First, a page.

Yesterday, I made a post outlining my portfolio strategy, and in the process shared why I am bullish on Amazon (NASDAQ:AMZN). According to one Seeking Alpha member, my bullish view on Amazon made me come across as "yet another Amazon Perma-Bull." While that very much may end up becoming true, I've chosen to write this article to share why I truly feel Amazon is just getting started… despite being worth nearly half a trillion dollars.
Fans of Amazon like myself are sure to recognize the company's infamous Flywheel, pictured below. The Flywheel, dubbed as "The Virtuous Cycle," was created before Amazon added business segments in addition to its retail marketplace such as Amazon Web Services (AWS).
Taking a closer look at the original flywheel, it's evident that all the pieces revolve around a continuous improvement of the customer experience. A strong customer experience will lead to more shoppers, which will in turn bring more sellers. More sellers will lower costs and prices through competition while bolstering selection for customers. Lower prices and more selection will bring in more customers and the cycle repeats itself. Simple as that.
A little while ago, I realized that this "flywheel effect" could also be applied to Amazon's dominance in the retail industry. Let me explain.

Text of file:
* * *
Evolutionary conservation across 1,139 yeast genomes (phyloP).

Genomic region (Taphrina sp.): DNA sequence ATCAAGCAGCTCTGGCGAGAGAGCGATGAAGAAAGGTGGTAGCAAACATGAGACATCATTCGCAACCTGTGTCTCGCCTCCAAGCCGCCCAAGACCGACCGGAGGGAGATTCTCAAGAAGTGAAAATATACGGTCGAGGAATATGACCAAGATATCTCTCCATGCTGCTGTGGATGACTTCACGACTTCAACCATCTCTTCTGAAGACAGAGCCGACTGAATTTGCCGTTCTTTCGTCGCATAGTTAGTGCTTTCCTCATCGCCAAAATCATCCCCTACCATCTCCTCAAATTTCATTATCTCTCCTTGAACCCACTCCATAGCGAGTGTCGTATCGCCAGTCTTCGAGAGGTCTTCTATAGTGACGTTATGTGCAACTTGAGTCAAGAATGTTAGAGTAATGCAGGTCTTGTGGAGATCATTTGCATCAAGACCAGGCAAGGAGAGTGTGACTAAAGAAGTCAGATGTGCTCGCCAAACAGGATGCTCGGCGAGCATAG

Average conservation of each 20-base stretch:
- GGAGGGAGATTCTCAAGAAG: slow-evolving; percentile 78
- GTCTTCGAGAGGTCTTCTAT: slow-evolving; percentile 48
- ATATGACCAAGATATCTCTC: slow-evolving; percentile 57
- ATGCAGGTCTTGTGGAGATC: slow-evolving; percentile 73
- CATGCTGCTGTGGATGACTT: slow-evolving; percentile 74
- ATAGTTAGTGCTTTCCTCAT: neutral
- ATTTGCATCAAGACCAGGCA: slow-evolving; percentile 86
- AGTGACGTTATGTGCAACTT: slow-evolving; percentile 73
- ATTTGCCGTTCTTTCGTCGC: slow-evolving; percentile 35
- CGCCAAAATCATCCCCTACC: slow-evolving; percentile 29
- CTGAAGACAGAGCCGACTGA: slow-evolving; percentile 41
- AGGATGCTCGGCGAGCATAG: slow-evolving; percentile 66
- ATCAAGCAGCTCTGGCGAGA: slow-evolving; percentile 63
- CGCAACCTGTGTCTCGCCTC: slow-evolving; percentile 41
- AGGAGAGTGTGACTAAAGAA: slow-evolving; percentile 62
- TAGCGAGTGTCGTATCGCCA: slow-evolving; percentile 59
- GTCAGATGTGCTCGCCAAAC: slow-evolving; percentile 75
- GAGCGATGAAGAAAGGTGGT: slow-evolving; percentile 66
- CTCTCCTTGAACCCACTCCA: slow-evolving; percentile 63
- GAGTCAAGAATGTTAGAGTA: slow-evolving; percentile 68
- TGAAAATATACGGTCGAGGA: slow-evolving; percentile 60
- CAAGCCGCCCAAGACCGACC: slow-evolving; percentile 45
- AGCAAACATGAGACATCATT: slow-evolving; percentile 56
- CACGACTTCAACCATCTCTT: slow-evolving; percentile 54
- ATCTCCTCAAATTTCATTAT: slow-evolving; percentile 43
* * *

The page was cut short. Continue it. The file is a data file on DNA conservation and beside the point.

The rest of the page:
Since its beginnings, Amazon has been and continues to increasingly dominate the e-commerce landscape. E-commerce certainly appears the space to be in - just last year it grew by 16% in the US, compared to 2% for overall retail according to Business Insider. On the flip-side, brick and mortar (B&M) retail has certainly faced some troubles in the past few years. With stores like Macy's (NYSE:M), J.C. Penney (NYSE:JCP), Wal-Mart (NYSE:WMT) and many more closing hundreds of stores a year, B&M isn't looking so hot these days.
As a result, we can see the beginnings of our "retail flywheel" coming into effect. As brick and mortar stores shut down, previous shoppers at these stores must now look for new ways to purchase their goods. With one alternative being to have the desired item shipped within two days or less, without the need to get into the car, it would certainly be hard to turn down that option. And it seems like most shoppers are in fact switching to Amazon. While the number of B&M stores continue to decline, the opposite is happening for Amazon's ever-growing Prime account user base.
However, we're not done yet. Amazon has now started launching its own brick and mortar stores. While AMZN is aware e-commerce is certainly the future, the company also knows these types of stores will always serve a purpose, even if limited. With the addition of Amazon Go for groceries, display stores and other in-presence stores, it's evident the company is not going 100% online.